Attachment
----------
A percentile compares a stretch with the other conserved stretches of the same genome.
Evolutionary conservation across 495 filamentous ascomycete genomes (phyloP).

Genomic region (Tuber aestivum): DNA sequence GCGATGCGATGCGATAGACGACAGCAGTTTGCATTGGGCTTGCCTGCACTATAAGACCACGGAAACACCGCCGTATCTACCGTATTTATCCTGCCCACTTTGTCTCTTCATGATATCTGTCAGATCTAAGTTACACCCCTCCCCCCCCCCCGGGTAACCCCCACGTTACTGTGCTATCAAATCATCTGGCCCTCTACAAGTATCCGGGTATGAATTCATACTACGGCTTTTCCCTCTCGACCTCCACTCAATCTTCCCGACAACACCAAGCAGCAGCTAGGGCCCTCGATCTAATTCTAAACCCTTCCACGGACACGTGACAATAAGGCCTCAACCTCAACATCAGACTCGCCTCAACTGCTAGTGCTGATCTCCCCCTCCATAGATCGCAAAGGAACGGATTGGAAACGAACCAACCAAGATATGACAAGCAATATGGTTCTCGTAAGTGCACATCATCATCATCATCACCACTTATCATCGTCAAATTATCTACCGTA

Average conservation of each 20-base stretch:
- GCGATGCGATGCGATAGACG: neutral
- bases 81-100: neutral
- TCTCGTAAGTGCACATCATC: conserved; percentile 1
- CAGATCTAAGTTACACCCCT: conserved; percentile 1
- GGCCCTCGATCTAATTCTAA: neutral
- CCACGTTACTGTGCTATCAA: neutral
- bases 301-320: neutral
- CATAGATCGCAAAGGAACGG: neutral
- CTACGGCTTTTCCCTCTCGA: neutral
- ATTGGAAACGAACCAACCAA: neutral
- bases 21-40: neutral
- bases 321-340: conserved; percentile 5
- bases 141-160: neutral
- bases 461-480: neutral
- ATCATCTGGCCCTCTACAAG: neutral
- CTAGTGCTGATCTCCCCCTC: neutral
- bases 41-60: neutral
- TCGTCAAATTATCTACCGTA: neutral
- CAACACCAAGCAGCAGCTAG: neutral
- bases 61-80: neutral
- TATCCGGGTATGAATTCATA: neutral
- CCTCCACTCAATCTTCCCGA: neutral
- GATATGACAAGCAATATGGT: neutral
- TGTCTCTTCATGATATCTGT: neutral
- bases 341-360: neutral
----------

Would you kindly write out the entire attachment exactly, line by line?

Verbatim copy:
A percentile compares a stretch with the other conserved stretches of the same genome.
Evolutionary conservation across 495 filamentous ascomycete genomes (phyloP).

Genomic region (Tuber aestivum): DNA sequence GCGATGCGATGCGATAGACGACAGCAGTTTGCATTGGGCTTGCCTGCACTATAAGACCACGGAAACACCGCCGTATCTACCGTATTTATCCTGCCCACTTTGTCTCTTCATGATATCTGTCAGATCTAAGTTACACCCCTCCCCCCCCCCCGGGTAACCCCCACGTTACTGTGCTATCAAATCATCTGGCCCTCTACAAGTATCCGGGTATGAATTCATACTACGGCTTTTCCCTCTCGACCTCCACTCAATCTTCCCGACAACACCAAGCAGCAGCTAGGGCCCTCGATCTAATTCTAAACCCTTCCACGGACACGTGACAATAAGGCCTCAACCTCAACATCAGACTCGCCTCAACTGCTAGTGCTGATCTCCCCCTCCATAGATCGCAAAGGAACGGATTGGAAACGAACCAACCAAGATATGACAAGCAATATGGTTCTCGTAAGTGCACATCATCATCATCATCACCACTTATCATCGTCAAATTATCTACCGTA

Average conservation of each 20-base stretch:
- GCGATGCGATGCGATAGACG: neutral
- bases 81-100: neutral
- TCTCGTAAGTGCACATCATC: conserved; percentile 1
- CAGATCTAAGTTACACCCCT: conserved; percentile 1
- GGCCCTCGATCTAATTCTAA: neutral
- CCACGTTACTGTGCTATCAA: neutral
- bases 301-320: neutral
- CATAGATCGCAAAGGAACGG: neutral
- CTACGGCTTTTCCCTCTCGA: neutral
- ATTGGAAACGAACCAACCAA: neutral
- bases 21-40: neutral
- bases 321-340: conserved; percentile 5
- bases 141-160: neutral
- bases 461-480: neutral
- ATCATCTGGCCCTCTACAAG: neutral
- CTAGTGCTGATCTCCCCCTC: neutral
- bases 41-60: neutral
- TCGTCAAATTATCTACCGTA: neutral
- CAACACCAAGCAGCAGCTAG: neutral
- bases 61-80: neutral
- TATCCGGGTATGAATTCATA: neutral
- CCTCCACTCAATCTTCCCGA: neutral
- GATATGACAAGCAATATGGT: neutral
- TGTCTCTTCATGATATCTGT: neutral
- bases 341-360: neutral